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  #2005733 1-May-2018 10:21
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tdgeek:

 

But if they depreciate 80% in 3 years, and the EV engine effectively doesn't wear like an ICE, a 3yo EV is the bargain of the century, and a 1yo or 2yo will also be a great buy. Its like getting a used ICE with 280,000km on the clock but you dont get that woith an EV, its used woith regular mileage and little if any wear. Battery level down a bit yes

 

 

The driveline should last for just about ever, but not sure about the batteries and they're almost as expensive to replace as an ICE.

 

 


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  #2005741 1-May-2018 10:27
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Well according to the linked article the Leaf gets a 4,500 pound subsidy, which according to ANZ's forex calculator is NZ$8,982.

 

So above where someone comments that the 2018 Leaf is more expensive in NZ than overseas, yes the 2018 Leaf retail price here will be at least $8,982 more expensive than the UK, plus you have to add shipping, GST and mark up of course (you may be able to get a VAT refund when you export from the UK which would neutralise the GST - ?).

 

 

 

Edit: Spelling.

 

 

 

 


 
 
 
 


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  #2005759 1-May-2018 10:36
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kryptonjohn:

 

tdgeek:

 

But if they depreciate 80% in 3 years, and the EV engine effectively doesn't wear like an ICE, a 3yo EV is the bargain of the century, and a 1yo or 2yo will also be a great buy. Its like getting a used ICE with 280,000km on the clock but you dont get that woith an EV, its used woith regular mileage and little if any wear. Battery level down a bit yes

 

 

The driveline should last for just about ever, but not sure about the batteries and they're almost as expensive to replace as an ICE.

 

 

 

 

I'd like to know that costs, even a rough ballpark. If I bought an EV, I would want to know the dropoff rate of the charging level, and the dropoff rate of the power/torque, and the replacement net costs (Cost, plus install, less trade in of used batteries if that happens) Then I would accrue in a spare bank account, the battery replacement cost, and treat that as part of my weekly "fuel" cost. Lets say it was $20 per week. From then on my EV will last forever. If it has all the things I want I can treat it as a long term vehicle, and move away form the "Hmm, this new model has more chrome, etc" and just treat the car as an A to B device.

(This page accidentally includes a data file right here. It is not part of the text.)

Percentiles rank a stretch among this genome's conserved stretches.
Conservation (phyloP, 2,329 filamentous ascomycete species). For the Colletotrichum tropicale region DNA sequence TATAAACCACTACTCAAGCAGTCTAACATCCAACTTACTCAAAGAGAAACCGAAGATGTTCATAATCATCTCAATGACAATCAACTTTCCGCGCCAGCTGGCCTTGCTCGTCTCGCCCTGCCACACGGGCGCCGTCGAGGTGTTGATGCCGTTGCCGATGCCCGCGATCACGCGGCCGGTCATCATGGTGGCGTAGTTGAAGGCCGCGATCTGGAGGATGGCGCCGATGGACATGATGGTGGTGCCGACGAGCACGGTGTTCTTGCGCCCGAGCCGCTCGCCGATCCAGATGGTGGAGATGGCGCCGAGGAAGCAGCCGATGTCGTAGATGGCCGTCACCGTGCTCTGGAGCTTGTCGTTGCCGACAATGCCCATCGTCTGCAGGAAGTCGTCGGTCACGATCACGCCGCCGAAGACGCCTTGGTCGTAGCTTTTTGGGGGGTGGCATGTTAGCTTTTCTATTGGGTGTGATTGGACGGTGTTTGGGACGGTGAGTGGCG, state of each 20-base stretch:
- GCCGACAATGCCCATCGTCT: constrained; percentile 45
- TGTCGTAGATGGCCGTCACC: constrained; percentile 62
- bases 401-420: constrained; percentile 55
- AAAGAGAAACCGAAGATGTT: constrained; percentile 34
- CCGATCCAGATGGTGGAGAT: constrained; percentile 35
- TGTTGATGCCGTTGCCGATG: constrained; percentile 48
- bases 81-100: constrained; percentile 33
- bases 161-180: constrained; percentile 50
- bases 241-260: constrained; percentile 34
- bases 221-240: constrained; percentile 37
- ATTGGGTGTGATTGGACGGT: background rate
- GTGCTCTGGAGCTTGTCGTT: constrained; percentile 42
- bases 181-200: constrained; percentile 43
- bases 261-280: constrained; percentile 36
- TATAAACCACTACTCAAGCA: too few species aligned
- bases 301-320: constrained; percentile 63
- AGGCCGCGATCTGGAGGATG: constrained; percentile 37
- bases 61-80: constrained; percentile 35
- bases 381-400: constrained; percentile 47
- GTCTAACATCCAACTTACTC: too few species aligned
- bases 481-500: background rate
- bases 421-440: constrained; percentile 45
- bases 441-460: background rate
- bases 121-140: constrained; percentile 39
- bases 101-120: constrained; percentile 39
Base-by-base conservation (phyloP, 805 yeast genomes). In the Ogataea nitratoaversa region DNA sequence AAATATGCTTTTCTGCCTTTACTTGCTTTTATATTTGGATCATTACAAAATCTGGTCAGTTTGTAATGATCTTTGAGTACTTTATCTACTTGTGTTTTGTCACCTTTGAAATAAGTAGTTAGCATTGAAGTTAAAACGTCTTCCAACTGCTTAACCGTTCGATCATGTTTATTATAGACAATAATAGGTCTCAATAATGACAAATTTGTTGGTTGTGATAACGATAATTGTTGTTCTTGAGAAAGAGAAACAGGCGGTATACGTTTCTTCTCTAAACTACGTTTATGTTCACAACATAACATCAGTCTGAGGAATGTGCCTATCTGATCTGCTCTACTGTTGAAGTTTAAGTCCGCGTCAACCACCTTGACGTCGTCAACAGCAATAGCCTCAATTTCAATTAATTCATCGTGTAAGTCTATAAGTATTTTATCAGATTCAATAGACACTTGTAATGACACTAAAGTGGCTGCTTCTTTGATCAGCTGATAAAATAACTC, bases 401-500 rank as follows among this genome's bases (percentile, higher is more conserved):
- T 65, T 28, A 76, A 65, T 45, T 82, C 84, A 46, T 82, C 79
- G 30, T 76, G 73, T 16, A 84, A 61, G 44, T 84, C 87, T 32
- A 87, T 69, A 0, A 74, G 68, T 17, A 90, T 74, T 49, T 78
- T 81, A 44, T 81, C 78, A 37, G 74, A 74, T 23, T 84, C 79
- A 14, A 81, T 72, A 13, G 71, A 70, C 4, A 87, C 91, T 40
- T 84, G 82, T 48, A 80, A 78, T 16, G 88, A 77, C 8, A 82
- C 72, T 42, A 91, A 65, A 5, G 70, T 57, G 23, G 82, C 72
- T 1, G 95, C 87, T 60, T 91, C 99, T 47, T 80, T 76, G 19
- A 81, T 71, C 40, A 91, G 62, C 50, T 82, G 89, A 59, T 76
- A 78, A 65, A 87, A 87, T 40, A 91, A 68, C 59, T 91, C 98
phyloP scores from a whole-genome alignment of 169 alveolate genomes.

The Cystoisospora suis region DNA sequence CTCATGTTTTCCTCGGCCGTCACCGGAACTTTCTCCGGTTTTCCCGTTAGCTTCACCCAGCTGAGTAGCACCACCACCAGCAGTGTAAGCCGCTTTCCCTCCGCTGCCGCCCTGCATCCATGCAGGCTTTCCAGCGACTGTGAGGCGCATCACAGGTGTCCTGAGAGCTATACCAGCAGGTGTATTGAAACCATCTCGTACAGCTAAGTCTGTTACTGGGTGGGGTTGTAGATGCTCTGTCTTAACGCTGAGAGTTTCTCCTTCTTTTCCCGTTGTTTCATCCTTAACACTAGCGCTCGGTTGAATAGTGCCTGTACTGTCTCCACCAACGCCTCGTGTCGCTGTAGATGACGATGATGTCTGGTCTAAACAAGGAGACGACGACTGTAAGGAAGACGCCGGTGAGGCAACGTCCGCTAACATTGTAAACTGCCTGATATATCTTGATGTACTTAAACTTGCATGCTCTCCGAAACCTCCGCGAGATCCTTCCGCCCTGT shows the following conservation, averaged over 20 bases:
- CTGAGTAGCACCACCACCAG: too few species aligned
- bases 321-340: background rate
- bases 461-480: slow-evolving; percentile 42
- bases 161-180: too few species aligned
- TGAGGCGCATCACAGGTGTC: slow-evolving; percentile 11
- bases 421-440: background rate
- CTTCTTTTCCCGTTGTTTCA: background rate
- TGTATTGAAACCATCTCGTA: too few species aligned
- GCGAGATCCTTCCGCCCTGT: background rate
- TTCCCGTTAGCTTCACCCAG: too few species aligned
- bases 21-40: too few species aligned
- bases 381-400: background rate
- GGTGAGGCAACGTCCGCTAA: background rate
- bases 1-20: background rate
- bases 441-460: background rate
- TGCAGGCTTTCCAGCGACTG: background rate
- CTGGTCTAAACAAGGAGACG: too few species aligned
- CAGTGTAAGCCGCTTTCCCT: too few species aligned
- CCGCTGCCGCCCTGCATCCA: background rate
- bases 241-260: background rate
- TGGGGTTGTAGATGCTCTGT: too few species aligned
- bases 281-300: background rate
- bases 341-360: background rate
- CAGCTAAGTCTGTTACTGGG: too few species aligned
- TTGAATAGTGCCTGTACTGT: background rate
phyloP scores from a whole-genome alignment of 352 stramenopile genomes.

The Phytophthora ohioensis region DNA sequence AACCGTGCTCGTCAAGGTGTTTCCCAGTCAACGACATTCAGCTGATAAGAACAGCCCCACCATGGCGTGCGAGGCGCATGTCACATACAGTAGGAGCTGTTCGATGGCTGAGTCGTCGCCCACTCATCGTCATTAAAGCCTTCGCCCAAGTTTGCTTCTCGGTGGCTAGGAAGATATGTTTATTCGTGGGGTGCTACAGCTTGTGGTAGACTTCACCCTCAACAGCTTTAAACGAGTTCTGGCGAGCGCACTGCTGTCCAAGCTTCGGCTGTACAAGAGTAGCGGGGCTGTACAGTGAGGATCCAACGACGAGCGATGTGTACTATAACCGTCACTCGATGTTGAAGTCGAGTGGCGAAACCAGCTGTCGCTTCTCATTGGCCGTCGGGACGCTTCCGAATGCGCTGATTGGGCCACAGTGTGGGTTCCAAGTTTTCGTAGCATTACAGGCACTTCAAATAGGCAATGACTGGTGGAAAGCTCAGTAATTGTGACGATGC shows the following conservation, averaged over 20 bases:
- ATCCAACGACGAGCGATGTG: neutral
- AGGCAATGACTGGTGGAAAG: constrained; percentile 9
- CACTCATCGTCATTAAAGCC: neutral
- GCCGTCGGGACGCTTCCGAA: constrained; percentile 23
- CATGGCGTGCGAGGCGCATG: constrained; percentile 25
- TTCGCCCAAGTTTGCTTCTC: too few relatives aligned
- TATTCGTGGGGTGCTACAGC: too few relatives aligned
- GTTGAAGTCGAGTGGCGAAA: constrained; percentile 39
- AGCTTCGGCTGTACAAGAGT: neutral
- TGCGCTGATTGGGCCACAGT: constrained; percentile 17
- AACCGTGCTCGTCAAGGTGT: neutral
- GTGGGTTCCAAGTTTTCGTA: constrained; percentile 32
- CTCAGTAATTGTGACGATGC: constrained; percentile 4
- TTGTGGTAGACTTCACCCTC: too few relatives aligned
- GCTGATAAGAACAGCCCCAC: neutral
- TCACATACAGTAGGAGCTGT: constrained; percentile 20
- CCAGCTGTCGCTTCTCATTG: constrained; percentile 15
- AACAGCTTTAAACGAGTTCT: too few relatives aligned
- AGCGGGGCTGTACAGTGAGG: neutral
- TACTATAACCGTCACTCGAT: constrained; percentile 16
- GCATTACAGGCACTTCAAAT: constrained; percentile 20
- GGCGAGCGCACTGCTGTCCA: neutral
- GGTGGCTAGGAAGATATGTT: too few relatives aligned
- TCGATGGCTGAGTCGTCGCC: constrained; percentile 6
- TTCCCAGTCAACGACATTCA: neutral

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  #2005781 1-May-2018 10:48
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kryptonjohn:

 

But all the Leafs (Leaves? LOL) I've seen are ex Japan based on the character set on the display.

 

There are plenty around that are ex UK, but not as many as ex Japan. They command a premium price because they are all in English, have better chargers, and often lower km's etc.

 

The clue is in the trim/model name. Japan uses letters like X, M and S, where the UK uses names like Tekna. There are presently 14 Tekna's for sale on Trademe.


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  #2005844 1-May-2018 11:47
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tdgeek:

 

Tks for the link. I dont get it. The grant is only 2500, I cant see how that avoids significantly more expensive or prohibitively more expensive

 

Its 2500, not 15000.

 

But if they depreciate 80% in 3 years, and the EV engine effectively doesn't wear like an ICE, a 3yo EV is the bargain of the century, and a 1yo or 2yo will also be a great buy. Its like getting a used ICE with 280,000km on the clock but you dont get that woith an EV, its used woith regular mileage and little if any wear. Battery level down a bit yes